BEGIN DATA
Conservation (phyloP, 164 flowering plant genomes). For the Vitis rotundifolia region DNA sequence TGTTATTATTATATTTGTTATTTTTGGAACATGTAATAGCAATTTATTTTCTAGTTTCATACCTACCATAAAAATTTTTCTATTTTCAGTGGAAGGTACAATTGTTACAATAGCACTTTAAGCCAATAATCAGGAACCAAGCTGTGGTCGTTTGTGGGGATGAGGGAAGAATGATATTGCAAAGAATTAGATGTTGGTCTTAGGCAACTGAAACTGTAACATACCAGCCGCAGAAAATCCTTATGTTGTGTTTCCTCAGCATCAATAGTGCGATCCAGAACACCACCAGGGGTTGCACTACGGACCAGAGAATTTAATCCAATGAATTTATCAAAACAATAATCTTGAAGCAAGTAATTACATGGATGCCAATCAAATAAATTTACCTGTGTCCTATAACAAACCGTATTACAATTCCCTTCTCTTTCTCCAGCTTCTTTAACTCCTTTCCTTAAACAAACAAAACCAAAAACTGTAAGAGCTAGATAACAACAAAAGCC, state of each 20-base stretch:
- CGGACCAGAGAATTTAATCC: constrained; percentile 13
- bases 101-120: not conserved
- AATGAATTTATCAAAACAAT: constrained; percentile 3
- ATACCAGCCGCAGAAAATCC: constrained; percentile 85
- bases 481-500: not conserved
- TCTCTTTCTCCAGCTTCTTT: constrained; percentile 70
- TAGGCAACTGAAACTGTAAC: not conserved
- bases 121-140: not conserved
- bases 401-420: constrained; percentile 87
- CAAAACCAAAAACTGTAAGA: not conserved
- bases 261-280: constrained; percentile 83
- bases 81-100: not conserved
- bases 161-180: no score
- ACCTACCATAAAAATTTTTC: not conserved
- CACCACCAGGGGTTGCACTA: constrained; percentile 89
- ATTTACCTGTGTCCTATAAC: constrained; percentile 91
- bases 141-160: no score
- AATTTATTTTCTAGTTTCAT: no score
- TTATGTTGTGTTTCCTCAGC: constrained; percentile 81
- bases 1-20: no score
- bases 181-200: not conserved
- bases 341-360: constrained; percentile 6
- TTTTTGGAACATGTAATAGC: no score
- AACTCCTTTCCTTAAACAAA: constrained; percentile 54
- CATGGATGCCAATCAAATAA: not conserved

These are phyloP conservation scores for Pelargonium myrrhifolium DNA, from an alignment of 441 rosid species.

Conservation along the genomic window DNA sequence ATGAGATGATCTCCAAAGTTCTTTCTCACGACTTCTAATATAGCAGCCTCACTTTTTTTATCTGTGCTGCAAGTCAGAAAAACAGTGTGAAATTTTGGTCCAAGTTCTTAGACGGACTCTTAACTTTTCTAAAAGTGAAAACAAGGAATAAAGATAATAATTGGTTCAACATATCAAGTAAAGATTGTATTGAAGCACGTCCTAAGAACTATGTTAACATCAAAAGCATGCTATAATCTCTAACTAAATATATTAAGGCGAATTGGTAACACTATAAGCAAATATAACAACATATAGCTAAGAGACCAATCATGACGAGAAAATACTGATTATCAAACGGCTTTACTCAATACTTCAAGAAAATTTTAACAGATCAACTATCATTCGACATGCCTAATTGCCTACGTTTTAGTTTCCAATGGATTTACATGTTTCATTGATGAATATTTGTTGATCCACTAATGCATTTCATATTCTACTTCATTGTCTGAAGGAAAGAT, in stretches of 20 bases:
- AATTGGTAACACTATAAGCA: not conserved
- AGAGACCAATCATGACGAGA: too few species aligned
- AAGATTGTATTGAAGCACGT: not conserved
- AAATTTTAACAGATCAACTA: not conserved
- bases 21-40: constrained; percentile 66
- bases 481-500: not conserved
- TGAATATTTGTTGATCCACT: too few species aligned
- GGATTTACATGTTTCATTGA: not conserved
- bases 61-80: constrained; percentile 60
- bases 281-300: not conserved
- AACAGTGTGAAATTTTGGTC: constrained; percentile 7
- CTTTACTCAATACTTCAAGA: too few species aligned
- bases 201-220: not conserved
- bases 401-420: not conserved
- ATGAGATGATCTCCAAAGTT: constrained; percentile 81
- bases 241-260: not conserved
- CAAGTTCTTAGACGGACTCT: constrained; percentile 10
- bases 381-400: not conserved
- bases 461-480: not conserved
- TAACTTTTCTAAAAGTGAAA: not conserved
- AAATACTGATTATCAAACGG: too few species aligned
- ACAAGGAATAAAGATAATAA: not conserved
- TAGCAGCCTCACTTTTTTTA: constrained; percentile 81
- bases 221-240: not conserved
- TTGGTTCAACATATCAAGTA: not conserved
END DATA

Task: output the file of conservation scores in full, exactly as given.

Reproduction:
Conservation (phyloP, 164 flowering plant genomes). For the Vitis rotundifolia region DNA sequence TGTTATTATTATATTTGTTATTTTTGGAACATGTAATAGCAATTTATTTTCTAGTTTCATACCTACCATAAAAATTTTTCTATTTTCAGTGGAAGGTACAATTGTTACAATAGCACTTTAAGCCAATAATCAGGAACCAAGCTGTGGTCGTTTGTGGGGATGAGGGAAGAATGATATTGCAAAGAATTAGATGTTGGTCTTAGGCAACTGAAACTGTAACATACCAGCCGCAGAAAATCCTTATGTTGTGTTTCCTCAGCATCAATAGTGCGATCCAGAACACCACCAGGGGTTGCACTACGGACCAGAGAATTTAATCCAATGAATTTATCAAAACAATAATCTTGAAGCAAGTAATTACATGGATGCCAATCAAATAAATTTACCTGTGTCCTATAACAAACCGTATTACAATTCCCTTCTCTTTCTCCAGCTTCTTTAACTCCTTTCCTTAAACAAACAAAACCAAAAACTGTAAGAGCTAGATAACAACAAAAGCC, state of each 20-base stretch:
- CGGACCAGAGAATTTAATCC: constrained; percentile 13
- bases 101-120: not conserved
- AATGAATTTATCAAAACAAT: constrained; percentile 3
- ATACCAGCCGCAGAAAATCC: constrained; percentile 85
- bases 481-500: not conserved
- TCTCTTTCTCCAGCTTCTTT: constrained; percentile 70
- TAGGCAACTGAAACTGTAAC: not conserved
- bases 121-140: not conserved
- bases 401-420: constrained; percentile 87
- CAAAACCAAAAACTGTAAGA: not conserved
- bases 261-280: constrained; percentile 83
- bases 81-100: not conserved
- bases 161-180: no score
- ACCTACCATAAAAATTTTTC: not conserved
- CACCACCAGGGGTTGCACTA: constrained; percentile 89
- ATTTACCTGTGTCCTATAAC: constrained; percentile 91
- bases 141-160: no score
- AATTTATTTTCTAGTTTCAT: no score
- TTATGTTGTGTTTCCTCAGC: constrained; percentile 81
- bases 1-20: no score
- bases 181-200: not conserved
- bases 341-360: constrained; percentile 6
- TTTTTGGAACATGTAATAGC: no score
- AACTCCTTTCCTTAAACAAA: constrained; percentile 54
- CATGGATGCCAATCAAATAA: not conserved

These are phyloP conservation scores for Pelargonium myrrhifolium DNA, from an alignment of 441 rosid species.

Conservation along the genomic window DNA sequence ATGAGATGATCTCCAAAGTTCTTTCTCACGACTTCTAATATAGCAGCCTCACTTTTTTTATCTGTGCTGCAAGTCAGAAAAACAGTGTGAAATTTTGGTCCAAGTTCTTAGACGGACTCTTAACTTTTCTAAAAGTGAAAACAAGGAATAAAGATAATAATTGGTTCAACATATCAAGTAAAGATTGTATTGAAGCACGTCCTAAGAACTATGTTAACATCAAAAGCATGCTATAATCTCTAACTAAATATATTAAGGCGAATTGGTAACACTATAAGCAAATATAACAACATATAGCTAAGAGACCAATCATGACGAGAAAATACTGATTATCAAACGGCTTTACTCAATACTTCAAGAAAATTTTAACAGATCAACTATCATTCGACATGCCTAATTGCCTACGTTTTAGTTTCCAATGGATTTACATGTTTCATTGATGAATATTTGTTGATCCACTAATGCATTTCATATTCTACTTCATTGTCTGAAGGAAAGAT, in stretches of 20 bases:
- AATTGGTAACACTATAAGCA: not conserved
- AGAGACCAATCATGACGAGA: too few species aligned
- AAGATTGTATTGAAGCACGT: not conserved
- AAATTTTAACAGATCAACTA: not conserved
- bases 21-40: constrained; percentile 66
- bases 481-500: not conserved
- TGAATATTTGTTGATCCACT: too few species aligned
- GGATTTACATGTTTCATTGA: not conserved
- bases 61-80: constrained; percentile 60
- bases 281-300: not conserved
- AACAGTGTGAAATTTTGGTC: constrained; percentile 7
- CTTTACTCAATACTTCAAGA: too few species aligned
- bases 201-220: not conserved
- bases 401-420: not conserved
- ATGAGATGATCTCCAAAGTT: constrained; percentile 81
- bases 241-260: not conserved
- CAAGTTCTTAGACGGACTCT: constrained; percentile 10
- bases 381-400: not conserved
- bases 461-480: not conserved
- TAACTTTTCTAAAAGTGAAA: not conserved
- AAATACTGATTATCAAACGG: too few species aligned
- ACAAGGAATAAAGATAATAA: not conserved
- TAGCAGCCTCACTTTTTTTA: constrained; percentile 81
- bases 221-240: not conserved
- TTGGTTCAACATATCAAGTA: not conserved